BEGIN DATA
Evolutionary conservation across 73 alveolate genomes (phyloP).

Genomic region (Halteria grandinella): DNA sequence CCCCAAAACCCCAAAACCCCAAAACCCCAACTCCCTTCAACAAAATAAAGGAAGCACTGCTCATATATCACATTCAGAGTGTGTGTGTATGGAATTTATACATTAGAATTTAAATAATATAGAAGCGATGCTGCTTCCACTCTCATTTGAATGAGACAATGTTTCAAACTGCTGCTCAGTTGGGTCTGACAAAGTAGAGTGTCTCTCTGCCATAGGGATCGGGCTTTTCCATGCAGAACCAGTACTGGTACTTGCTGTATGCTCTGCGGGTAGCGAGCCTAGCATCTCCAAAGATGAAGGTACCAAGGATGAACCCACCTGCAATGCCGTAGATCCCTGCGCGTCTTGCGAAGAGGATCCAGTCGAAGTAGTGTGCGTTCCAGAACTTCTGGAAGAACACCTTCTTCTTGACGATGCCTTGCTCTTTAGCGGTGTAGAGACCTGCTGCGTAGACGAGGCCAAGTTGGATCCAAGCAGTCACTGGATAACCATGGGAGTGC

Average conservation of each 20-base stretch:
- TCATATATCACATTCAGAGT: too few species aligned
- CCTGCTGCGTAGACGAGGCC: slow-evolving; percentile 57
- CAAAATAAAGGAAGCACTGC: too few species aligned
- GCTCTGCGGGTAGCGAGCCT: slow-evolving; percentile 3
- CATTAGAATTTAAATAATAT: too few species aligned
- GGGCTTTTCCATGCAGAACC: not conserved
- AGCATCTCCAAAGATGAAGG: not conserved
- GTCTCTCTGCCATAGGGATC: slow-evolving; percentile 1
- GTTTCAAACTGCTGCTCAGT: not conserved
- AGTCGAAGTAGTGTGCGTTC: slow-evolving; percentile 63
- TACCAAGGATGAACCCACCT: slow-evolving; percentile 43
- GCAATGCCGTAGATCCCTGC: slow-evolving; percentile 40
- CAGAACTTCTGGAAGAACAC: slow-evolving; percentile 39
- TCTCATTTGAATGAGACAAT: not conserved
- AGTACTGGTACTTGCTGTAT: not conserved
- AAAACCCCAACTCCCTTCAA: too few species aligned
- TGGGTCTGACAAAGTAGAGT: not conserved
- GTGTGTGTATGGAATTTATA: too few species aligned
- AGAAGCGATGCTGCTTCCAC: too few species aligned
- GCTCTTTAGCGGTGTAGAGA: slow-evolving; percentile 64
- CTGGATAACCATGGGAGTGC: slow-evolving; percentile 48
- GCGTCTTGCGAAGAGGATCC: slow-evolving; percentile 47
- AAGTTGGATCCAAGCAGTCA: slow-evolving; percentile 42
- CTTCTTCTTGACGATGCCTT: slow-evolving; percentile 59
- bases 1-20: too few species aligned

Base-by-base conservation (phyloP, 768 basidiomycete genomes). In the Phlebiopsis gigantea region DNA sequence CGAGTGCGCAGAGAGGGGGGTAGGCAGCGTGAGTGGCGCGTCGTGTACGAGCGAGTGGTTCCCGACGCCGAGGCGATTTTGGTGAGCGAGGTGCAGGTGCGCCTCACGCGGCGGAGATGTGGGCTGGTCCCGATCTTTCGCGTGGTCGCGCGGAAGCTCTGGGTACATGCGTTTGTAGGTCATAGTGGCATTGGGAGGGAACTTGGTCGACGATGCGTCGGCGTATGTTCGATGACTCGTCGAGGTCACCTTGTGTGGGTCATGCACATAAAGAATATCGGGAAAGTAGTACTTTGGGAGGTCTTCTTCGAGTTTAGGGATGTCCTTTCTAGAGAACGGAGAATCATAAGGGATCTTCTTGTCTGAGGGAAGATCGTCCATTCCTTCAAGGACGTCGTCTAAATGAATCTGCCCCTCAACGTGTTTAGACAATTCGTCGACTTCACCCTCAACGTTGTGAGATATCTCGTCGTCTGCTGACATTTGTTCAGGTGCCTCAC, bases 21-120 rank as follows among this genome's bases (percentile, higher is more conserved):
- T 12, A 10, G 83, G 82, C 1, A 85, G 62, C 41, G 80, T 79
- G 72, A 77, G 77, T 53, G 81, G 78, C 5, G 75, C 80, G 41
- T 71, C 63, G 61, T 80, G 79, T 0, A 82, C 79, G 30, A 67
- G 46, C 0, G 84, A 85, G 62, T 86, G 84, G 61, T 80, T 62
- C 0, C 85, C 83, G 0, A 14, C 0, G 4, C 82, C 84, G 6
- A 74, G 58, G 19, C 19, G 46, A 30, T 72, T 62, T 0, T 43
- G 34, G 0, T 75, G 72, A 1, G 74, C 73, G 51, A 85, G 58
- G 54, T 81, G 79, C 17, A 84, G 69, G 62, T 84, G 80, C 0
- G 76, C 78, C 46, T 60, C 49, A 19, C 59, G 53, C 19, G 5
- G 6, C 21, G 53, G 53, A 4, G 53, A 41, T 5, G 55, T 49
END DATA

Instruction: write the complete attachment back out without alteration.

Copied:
Evolutionary conservation across 73 alveolate genomes (phyloP).

Genomic region (Halteria grandinella): DNA sequence CCCCAAAACCCCAAAACCCCAAAACCCCAACTCCCTTCAACAAAATAAAGGAAGCACTGCTCATATATCACATTCAGAGTGTGTGTGTATGGAATTTATACATTAGAATTTAAATAATATAGAAGCGATGCTGCTTCCACTCTCATTTGAATGAGACAATGTTTCAAACTGCTGCTCAGTTGGGTCTGACAAAGTAGAGTGTCTCTCTGCCATAGGGATCGGGCTTTTCCATGCAGAACCAGTACTGGTACTTGCTGTATGCTCTGCGGGTAGCGAGCCTAGCATCTCCAAAGATGAAGGTACCAAGGATGAACCCACCTGCAATGCCGTAGATCCCTGCGCGTCTTGCGAAGAGGATCCAGTCGAAGTAGTGTGCGTTCCAGAACTTCTGGAAGAACACCTTCTTCTTGACGATGCCTTGCTCTTTAGCGGTGTAGAGACCTGCTGCGTAGACGAGGCCAAGTTGGATCCAAGCAGTCACTGGATAACCATGGGAGTGC

Average conservation of each 20-base stretch:
- TCATATATCACATTCAGAGT: too few species aligned
- CCTGCTGCGTAGACGAGGCC: slow-evolving; percentile 57
- CAAAATAAAGGAAGCACTGC: too few species aligned
- GCTCTGCGGGTAGCGAGCCT: slow-evolving; percentile 3
- CATTAGAATTTAAATAATAT: too few species aligned
- GGGCTTTTCCATGCAGAACC: not conserved
- AGCATCTCCAAAGATGAAGG: not conserved
- GTCTCTCTGCCATAGGGATC: slow-evolving; percentile 1
- GTTTCAAACTGCTGCTCAGT: not conserved
- AGTCGAAGTAGTGTGCGTTC: slow-evolving; percentile 63
- TACCAAGGATGAACCCACCT: slow-evolving; percentile 43
- GCAATGCCGTAGATCCCTGC: slow-evolving; percentile 40
- CAGAACTTCTGGAAGAACAC: slow-evolving; percentile 39
- TCTCATTTGAATGAGACAAT: not conserved
- AGTACTGGTACTTGCTGTAT: not conserved
- AAAACCCCAACTCCCTTCAA: too few species aligned
- TGGGTCTGACAAAGTAGAGT: not conserved
- GTGTGTGTATGGAATTTATA: too few species aligned
- AGAAGCGATGCTGCTTCCAC: too few species aligned
- GCTCTTTAGCGGTGTAGAGA: slow-evolving; percentile 64
- CTGGATAACCATGGGAGTGC: slow-evolving; percentile 48
- GCGTCTTGCGAAGAGGATCC: slow-evolving; percentile 47
- AAGTTGGATCCAAGCAGTCA: slow-evolving; percentile 42
- CTTCTTCTTGACGATGCCTT: slow-evolving; percentile 59
- bases 1-20: too few species aligned

Base-by-base conservation (phyloP, 768 basidiomycete genomes). In the Phlebiopsis gigantea region DNA sequence CGAGTGCGCAGAGAGGGGGGTAGGCAGCGTGAGTGGCGCGTCGTGTACGAGCGAGTGGTTCCCGACGCCGAGGCGATTTTGGTGAGCGAGGTGCAGGTGCGCCTCACGCGGCGGAGATGTGGGCTGGTCCCGATCTTTCGCGTGGTCGCGCGGAAGCTCTGGGTACATGCGTTTGTAGGTCATAGTGGCATTGGGAGGGAACTTGGTCGACGATGCGTCGGCGTATGTTCGATGACTCGTCGAGGTCACCTTGTGTGGGTCATGCACATAAAGAATATCGGGAAAGTAGTACTTTGGGAGGTCTTCTTCGAGTTTAGGGATGTCCTTTCTAGAGAACGGAGAATCATAAGGGATCTTCTTGTCTGAGGGAAGATCGTCCATTCCTTCAAGGACGTCGTCTAAATGAATCTGCCCCTCAACGTGTTTAGACAATTCGTCGACTTCACCCTCAACGTTGTGAGATATCTCGTCGTCTGCTGACATTTGTTCAGGTGCCTCAC, bases 21-120 rank as follows among this genome's bases (percentile, higher is more conserved):
- T 12, A 10, G 83, G 82, C 1, A 85, G 62, C 41, G 80, T 79
- G 72, A 77, G 77, T 53, G 81, G 78, C 5, G 75, C 80, G 41
- T 71, C 63, G 61, T 80, G 79, T 0, A 82, C 79, G 30, A 67
- G 46, C 0, G 84, A 85, G 62, T 86, G 84, G 61, T 80, T 62
- C 0, C 85, C 83, G 0, A 14, C 0, G 4, C 82, C 84, G 6
- A 74, G 58, G 19, C 19, G 46, A 30, T 72, T 62, T 0, T 43
- G 34, G 0, T 75, G 72, A 1, G 74, C 73, G 51, A 85, G 58
- G 54, T 81, G 79, C 17, A 84, G 69, G 62, T 84, G 80, C 0
- G 76, C 78, C 46, T 60, C 49, A 19, C 59, G 53, C 19, G 5
- G 6, C 21, G 53, G 53, A 4, G 53, A 41, T 5, G 55, T 49